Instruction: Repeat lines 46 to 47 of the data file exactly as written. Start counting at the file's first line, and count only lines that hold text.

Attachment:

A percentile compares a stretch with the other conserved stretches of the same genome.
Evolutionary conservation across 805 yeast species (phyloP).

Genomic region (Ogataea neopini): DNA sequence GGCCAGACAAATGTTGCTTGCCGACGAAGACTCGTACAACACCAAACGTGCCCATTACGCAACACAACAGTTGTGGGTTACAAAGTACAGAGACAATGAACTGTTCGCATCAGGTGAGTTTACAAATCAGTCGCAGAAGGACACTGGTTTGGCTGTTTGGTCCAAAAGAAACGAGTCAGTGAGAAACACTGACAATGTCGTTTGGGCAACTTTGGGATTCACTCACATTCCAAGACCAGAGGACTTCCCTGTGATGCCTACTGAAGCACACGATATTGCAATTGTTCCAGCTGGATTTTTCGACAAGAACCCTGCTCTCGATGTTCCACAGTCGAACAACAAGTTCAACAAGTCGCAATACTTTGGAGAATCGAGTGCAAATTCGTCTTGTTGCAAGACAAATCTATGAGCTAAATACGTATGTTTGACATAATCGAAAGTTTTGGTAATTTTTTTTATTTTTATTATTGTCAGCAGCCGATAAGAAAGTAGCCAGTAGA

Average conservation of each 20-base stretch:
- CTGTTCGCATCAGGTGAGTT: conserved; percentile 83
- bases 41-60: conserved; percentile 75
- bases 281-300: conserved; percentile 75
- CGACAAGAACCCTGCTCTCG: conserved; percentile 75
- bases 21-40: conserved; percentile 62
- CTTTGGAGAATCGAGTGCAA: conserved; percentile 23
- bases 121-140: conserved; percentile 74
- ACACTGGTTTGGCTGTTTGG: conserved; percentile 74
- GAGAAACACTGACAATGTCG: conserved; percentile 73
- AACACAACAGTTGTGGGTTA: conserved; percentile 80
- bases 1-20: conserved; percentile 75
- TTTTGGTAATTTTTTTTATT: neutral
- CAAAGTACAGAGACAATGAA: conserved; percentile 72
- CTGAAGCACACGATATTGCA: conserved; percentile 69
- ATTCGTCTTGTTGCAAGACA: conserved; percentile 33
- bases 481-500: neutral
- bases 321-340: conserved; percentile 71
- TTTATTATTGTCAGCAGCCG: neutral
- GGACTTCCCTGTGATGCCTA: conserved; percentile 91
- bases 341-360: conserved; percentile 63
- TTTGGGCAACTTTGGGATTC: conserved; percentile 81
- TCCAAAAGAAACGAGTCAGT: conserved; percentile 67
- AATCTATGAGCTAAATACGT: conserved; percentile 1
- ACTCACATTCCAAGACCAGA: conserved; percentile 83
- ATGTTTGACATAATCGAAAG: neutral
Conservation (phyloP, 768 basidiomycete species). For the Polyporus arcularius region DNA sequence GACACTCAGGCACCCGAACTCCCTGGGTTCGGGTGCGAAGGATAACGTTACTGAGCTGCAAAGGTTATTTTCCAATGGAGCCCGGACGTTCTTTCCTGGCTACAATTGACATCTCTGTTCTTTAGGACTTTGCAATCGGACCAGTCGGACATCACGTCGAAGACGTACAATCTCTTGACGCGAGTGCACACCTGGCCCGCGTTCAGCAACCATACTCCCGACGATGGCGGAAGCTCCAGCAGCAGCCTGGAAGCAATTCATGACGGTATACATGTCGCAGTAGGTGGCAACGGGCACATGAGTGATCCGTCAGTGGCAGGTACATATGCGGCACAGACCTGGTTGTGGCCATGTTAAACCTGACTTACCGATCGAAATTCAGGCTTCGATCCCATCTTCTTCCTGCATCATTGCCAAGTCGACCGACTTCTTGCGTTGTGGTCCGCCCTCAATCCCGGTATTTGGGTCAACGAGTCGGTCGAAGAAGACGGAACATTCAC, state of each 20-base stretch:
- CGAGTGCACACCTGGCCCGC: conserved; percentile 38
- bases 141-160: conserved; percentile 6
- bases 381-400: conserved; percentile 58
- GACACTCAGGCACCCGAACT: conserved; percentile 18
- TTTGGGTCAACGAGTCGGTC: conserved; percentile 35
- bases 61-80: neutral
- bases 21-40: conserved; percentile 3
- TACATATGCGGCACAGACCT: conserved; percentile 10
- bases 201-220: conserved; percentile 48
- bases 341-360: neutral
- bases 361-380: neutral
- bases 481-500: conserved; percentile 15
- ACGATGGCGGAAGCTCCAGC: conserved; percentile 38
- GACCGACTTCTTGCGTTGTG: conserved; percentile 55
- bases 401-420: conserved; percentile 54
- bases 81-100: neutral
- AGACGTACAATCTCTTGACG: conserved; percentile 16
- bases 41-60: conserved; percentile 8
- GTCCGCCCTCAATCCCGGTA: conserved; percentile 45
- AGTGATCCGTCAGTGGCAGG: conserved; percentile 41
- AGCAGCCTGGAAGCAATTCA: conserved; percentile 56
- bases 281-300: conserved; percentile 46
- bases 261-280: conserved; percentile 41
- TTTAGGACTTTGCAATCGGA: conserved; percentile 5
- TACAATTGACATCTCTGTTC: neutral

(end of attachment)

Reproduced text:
- bases 81-100: neutral
- AGACGTACAATCTCTTGACG: conserved; percentile 16